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Autism spectrum disorder (ASD) is a neurodevelopmental disorder characterized by deficits in communication and relational skills, associated with repetitive verbal and motor behaviors, restricted patterns of interest, need for a predictable and stable environment, and hypo- or hypersensitivity to sensory inputs. Due to the challenging diagnosis and the paucity of specific interventions, persons with autism (PWA) reaching the adult age often display a severe functional regression. In this scenario, the Regional Center for Autism in Adulthood in Turin seeks to develop a personalized rehabilitation and enablement program for PWA who received a diagnosis of autism in childhood/adolescence or for individuals with suspected adulthood ASD. This program is based on a Multistep Network Model involving PWA, family members, social workers, teachers, and clinicians. Our initial analysis of 500 PWA shows that delayed autism diagnosis and a lack of specific interventions at a young age are largely responsible for the creation of a “lost generation” of adults with ASD, now in dire need of effective psychosocial interventions. As PWA often present with psychopathological co-occurrences or challenging behaviors associated with lack of adequate communication and relational skills, interventions for such individuals should be mainly aimed to improve their self-reliance and social attitude. In particular, preparing PWA for employment, whenever possible, should be regarded as an essential part of the intervention program given the social value of work. Overall, our findings indicate that the development of public centers specialized in assisting and treating PWA can improve the accuracy of ASD diagnosis in adulthood and foster specific habilitative interventions aimed to improve the quality of life of both PWA and their families.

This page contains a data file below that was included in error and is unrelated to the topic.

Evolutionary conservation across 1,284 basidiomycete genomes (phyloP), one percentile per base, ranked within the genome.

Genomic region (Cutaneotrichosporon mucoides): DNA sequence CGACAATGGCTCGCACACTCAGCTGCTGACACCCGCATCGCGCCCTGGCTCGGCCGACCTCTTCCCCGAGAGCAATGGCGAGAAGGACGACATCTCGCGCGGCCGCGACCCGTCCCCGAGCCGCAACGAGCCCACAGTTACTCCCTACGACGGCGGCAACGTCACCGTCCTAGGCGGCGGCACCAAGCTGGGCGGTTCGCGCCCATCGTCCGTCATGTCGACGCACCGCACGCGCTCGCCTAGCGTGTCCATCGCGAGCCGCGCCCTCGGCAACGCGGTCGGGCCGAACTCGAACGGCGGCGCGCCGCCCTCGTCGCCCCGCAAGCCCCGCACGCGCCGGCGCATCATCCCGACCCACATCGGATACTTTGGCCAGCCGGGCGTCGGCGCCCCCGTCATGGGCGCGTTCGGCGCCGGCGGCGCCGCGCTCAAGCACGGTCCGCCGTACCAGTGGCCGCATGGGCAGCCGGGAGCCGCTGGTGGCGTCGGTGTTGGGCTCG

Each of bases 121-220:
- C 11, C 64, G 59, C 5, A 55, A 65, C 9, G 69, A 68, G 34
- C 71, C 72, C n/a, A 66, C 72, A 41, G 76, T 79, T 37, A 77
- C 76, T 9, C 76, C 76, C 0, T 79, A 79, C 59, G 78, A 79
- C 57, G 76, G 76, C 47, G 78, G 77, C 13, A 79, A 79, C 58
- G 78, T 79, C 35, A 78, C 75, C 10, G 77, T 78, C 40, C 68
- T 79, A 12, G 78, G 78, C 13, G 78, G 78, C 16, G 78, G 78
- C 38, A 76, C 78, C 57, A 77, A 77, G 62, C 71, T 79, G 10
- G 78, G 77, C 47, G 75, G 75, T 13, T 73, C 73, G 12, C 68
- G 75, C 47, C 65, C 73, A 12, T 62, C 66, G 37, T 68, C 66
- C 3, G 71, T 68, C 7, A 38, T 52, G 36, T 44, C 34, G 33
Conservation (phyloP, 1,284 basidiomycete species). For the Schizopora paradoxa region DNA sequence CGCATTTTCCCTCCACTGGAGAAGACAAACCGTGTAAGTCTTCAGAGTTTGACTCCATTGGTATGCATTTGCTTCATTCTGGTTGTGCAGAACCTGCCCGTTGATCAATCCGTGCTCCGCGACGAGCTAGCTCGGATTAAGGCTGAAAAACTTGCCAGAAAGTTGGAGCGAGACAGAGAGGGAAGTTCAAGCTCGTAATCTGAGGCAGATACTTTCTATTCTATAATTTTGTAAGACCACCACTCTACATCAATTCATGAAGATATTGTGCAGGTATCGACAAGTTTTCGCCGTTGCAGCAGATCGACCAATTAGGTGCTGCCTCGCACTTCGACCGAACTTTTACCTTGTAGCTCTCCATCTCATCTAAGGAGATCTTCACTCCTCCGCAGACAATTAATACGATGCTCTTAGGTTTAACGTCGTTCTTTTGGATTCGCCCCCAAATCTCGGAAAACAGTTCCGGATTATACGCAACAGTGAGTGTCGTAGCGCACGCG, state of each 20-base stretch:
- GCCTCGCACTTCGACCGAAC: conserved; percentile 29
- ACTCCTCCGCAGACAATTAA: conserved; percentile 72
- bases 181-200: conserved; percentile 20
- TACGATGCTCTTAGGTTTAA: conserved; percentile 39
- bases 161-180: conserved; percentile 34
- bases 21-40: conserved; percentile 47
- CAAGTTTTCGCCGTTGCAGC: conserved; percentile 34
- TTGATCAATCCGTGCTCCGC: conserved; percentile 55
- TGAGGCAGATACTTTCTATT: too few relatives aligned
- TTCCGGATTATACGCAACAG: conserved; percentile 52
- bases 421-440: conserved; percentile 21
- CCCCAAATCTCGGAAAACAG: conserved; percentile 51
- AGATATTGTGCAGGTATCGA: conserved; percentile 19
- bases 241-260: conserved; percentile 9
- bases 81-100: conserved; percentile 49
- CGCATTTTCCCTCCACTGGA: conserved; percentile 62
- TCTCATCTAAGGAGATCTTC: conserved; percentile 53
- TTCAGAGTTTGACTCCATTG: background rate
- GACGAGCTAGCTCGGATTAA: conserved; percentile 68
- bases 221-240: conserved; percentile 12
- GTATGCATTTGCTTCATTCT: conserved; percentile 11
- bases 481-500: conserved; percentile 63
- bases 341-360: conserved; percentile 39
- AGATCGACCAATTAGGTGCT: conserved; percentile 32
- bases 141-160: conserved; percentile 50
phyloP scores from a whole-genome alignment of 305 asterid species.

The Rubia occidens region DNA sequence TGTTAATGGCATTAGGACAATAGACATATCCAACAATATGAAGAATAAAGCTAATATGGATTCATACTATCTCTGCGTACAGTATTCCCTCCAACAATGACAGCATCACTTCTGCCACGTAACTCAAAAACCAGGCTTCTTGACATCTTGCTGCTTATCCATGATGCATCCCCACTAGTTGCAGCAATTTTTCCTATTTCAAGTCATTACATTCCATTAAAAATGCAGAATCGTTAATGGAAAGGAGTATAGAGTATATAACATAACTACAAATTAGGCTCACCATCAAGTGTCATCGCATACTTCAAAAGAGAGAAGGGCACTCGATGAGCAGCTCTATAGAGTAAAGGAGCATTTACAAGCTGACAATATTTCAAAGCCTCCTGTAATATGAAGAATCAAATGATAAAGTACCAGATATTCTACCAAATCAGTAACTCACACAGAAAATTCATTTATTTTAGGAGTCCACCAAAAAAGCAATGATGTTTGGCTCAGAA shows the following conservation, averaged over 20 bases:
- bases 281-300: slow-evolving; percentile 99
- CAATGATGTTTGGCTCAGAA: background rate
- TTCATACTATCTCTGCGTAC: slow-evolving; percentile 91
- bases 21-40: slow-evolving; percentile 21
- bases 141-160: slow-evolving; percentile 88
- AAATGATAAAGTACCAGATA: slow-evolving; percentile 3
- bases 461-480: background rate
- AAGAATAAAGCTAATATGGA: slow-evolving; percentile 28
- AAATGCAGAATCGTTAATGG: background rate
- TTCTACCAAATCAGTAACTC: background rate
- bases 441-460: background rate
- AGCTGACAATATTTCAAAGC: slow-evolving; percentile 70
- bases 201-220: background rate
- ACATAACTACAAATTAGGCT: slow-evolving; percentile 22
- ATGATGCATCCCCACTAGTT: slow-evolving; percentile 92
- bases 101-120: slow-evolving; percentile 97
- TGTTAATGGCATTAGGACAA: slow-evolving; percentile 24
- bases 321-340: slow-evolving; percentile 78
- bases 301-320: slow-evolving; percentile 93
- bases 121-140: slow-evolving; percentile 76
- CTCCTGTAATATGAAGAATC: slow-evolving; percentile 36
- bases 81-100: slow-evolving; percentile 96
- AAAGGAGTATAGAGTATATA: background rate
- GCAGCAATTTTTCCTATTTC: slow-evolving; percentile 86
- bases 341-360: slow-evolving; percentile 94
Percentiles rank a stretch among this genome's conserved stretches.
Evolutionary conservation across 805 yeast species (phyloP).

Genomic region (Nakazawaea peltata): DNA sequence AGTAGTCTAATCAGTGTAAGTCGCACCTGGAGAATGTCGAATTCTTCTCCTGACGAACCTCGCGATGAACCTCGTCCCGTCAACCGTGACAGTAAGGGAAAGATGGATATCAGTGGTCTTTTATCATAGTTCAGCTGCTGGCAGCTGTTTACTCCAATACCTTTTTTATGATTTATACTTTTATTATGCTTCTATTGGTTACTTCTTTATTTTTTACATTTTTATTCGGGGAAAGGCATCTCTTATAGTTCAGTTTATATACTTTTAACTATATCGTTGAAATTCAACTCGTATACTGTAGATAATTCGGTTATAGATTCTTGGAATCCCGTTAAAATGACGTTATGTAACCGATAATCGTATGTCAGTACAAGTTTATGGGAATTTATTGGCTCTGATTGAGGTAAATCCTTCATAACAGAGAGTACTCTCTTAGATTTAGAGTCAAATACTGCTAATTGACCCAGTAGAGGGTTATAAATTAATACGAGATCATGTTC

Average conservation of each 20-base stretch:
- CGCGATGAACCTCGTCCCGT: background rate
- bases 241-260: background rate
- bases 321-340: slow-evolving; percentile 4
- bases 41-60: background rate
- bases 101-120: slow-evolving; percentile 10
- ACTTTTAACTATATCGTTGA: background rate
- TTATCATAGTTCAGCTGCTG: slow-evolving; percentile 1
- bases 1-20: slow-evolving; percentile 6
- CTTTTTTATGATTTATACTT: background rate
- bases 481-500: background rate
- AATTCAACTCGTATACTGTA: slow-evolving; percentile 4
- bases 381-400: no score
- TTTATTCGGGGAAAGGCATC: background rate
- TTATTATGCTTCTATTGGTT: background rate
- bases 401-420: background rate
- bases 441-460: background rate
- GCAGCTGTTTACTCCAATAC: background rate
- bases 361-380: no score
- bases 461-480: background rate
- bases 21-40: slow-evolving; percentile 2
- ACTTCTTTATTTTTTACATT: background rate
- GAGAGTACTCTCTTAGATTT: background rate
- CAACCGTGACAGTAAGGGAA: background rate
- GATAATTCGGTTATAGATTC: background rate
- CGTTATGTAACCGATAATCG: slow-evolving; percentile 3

... 891). Some autistic persons may be misdiagnosed and given a psychiatric diagnosis (Luciano et al. 2014). Volkmar and Pauls (2003) have estimated that approximately 15% of individuals on the spectrum may obtain self-sufficiency in adulthood, with an additional 15-20% able to accomplish some level of self-sufficiency with some support. ...